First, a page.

KARACHI, Nov 5: Wildlife traffickers have illegally ‘imported’ six lions from South Africa while federal and provincial wildlife regulators remained entirely in the dark, Dawn has learned.
The traffickers managed to bring the contraband consignment in by air and have it cleared through the country’s busiest airport, the city’s Quaid-i-Azam International Airport.
The lions belong to an endangered species whose international movement is monitored by the Switzerland-based Convention on the International Trade in Endangered Species (CITES) of Fauna and Flora, which keeps both importing and exporting countries informed.
The traffickers responsible for the lions’ ‘import’ also imported a pair of Royal Bengal tigers under a faked certificate purported to have been issued by Pakistan’s National Council for the Conservation of Wildlife (NCCW). As reported earlier in Dawn, the crime was exposed and the CITES secretariat informed Pakistani authorities. The traffickers, who had managed to get the tiger consignment cleared, were traced and the NCCW woke up the Sindh Wildlife Department. However, no punitive action was taken against the influential wildlife traffickers and the tigers remain with them. The SWD’s desire to bring the perpetrator to book can be gauged from the fact that the case regarding tiger trafficking has not been registered against the firm responsible, A. W. Brothers, but one of its employees. A. W. Brothers is a subsidiary of the Psittacines Avicultural Research Centre (PARC), a name that suggests that the centre is involved in research on birds rather than rare mammalian species.
The illegal movement of the lions was discovered when this reporter examined certain documents that showed that in addition to the two tigers, the consignment included six lions. These animals were not mentioned by the authorities since both the federal and the provincial wildlife authorities were unaware of their existence.
Dawn’s investigations have revealed that the Karachi-based A. W. Brothers purchased six lions at $600 a head and two tigers at $700 each from Letsatsi La Africa, a firm based in Johannesburg, South Africa, for a total consideration of $5,000 in August.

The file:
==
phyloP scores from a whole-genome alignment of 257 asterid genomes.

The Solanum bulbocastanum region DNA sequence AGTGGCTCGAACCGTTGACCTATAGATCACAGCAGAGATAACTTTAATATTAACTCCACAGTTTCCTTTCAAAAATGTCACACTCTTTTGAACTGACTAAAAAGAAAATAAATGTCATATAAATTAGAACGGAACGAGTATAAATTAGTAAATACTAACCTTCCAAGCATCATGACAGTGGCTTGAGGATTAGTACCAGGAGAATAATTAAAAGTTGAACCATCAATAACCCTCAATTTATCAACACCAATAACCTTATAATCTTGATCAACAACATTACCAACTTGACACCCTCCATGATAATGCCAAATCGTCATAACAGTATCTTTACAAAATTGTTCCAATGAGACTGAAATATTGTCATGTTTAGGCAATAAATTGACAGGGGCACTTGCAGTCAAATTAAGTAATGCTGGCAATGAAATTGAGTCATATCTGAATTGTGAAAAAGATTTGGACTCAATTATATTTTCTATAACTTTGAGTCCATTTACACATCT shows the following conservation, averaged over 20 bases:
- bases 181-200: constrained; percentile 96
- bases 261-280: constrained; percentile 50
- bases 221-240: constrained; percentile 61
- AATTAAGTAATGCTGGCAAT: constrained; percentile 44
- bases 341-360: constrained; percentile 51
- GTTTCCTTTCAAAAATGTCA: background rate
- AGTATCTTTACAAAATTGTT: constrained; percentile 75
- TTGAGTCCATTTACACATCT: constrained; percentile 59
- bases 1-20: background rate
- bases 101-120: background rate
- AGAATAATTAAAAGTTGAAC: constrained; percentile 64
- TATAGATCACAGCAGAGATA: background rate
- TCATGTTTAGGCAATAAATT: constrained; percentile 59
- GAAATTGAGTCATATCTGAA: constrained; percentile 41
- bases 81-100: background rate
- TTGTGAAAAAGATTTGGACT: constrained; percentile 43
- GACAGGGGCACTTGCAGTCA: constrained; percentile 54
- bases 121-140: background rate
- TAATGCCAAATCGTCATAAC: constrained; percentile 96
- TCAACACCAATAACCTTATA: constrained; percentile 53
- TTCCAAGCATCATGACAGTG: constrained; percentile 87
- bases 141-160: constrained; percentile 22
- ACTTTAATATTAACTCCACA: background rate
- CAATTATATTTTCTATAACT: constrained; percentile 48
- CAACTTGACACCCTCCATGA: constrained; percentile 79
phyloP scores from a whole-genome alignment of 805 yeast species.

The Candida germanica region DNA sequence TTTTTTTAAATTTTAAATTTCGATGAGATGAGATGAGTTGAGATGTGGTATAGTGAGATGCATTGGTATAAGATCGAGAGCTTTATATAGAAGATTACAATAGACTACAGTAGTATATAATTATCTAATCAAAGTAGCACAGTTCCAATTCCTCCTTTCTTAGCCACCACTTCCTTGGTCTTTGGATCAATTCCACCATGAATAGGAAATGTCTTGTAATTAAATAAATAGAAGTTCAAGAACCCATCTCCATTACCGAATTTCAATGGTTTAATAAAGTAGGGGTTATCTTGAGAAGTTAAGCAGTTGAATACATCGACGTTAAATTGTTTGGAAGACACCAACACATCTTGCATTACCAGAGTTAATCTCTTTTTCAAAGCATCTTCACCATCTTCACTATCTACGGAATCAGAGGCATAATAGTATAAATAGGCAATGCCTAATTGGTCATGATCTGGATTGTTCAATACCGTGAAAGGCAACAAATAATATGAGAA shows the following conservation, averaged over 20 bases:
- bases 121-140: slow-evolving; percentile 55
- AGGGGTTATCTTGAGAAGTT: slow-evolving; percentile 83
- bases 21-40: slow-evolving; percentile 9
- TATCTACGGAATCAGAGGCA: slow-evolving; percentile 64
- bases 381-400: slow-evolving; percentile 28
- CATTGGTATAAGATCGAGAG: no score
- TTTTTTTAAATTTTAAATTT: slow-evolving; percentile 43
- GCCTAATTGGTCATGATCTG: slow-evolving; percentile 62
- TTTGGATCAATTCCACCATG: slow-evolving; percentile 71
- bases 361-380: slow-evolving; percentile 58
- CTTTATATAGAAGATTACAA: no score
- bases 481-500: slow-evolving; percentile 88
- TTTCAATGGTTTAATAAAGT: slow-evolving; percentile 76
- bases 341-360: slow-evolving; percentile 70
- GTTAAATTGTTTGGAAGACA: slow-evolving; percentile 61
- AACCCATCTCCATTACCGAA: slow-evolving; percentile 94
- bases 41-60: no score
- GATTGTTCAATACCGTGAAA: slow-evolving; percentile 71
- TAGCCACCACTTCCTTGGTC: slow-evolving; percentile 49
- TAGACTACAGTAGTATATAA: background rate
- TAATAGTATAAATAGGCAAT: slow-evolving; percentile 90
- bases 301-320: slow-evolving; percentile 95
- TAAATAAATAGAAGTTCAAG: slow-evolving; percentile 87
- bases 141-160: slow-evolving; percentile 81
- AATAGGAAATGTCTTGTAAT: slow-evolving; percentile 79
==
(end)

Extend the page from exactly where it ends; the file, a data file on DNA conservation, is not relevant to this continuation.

A. W. Brothers, who have a head-office on the 13th Commercial Street in DHA Phase II, approached the Customs Air Freight Unit at the airport with the information that their shipment of live animals — three male lion cubs, three female lions cubs and a male and a female tiger cub — were due to arrive at Karachi through Singapore Airlines flight SQ460. The letter said that the consignment was booked under the name of the firm’s bird/animal farm PARC, located in Gadap off the Super Highway.
The traffickers informed the customs department that under shipment protocol, the animals would not have been fed for over 30 hours and would therefore be hungry upon arrival. It therefore requested that the approximately 250kg, 8-cage consignment, [which was in fact contraband] be released as soon as possible after arrival. Customs ACP Afnan Khan reportedly ordered “release allowed.”
Sources told Dawn that the customs department did not accept the value of the animals as declared by the smugglers. Upon re-evaluation, the animals were priced at Rs50,000 per head, the total consignment therefore valued at Rs400,000. The various taxes and duties, including customs duty and income tax, amounted to Rs45,000 and were paid on Sept 4, 2007.
Mr Waseem of PARC, who had been communicating with the SWD over the tiger smuggling case, told Dawn that that his company was not associated with a zoo and had imported neither lions nor tigers. Earlier, however, his operator had said that the telephone number dialled was that of the company’s city head office, not the zoo — suggesting that the company did have an animal handling facility. This fact is conformed by PARC’s communication with the customs department urging for the early release of the animals.
Sources in the NCCW told Dawn that no permit or certificate had been issued for the import of six lions to this particular wildlife trafficker, A. W. Brothers of PARC. Similarly, SWD sources also said that the department had issued no permission in this regard, which made the lion ‘import’ clearly illegal. Officials of both the federal and the provincial organisations said that “until you asked, we were not aware that lions were brought in with the tigers.” They stressed that without the required permits, the imports would be considered smuggled and would be treated as such.
When contacted, Sindh Wildlife Conservator Ghulam Rasool Channa said that he would return the call in a few minutes but failed to respond.
The sources alleged that the SWD was trying to protect the smugglers, a move made clear by the fact that a case was registered regarding the tigers alone, and the department was feigning ignorance about the illegal import of the lions.
Meanwhile, conservationists have urged the authorities to set a high-level probe into motion to detect whether the SWD was being inefficient or whether “other considerations” were persuading it to go soft on the wildlife traffickers.
South African authorities have already approached Pakistan for the return of the tigers, which has embarrassed Pakistan internationally. With the discovery of the smuggling of the lions, matters will only be further complicated. In India, filmstar Salman Khan was served a long prison sentence for violating wildlife protection laws in Rajasthan. Sources pointed out that in Pakistan, the stern punishments provided for under the law are never handed down to small-time violators, let alone influential traffickers such as those involved in the lions and tigers’ case. With time, the issue will be swept under the carpet and traffickers will continue to violate the law with impunity, they said.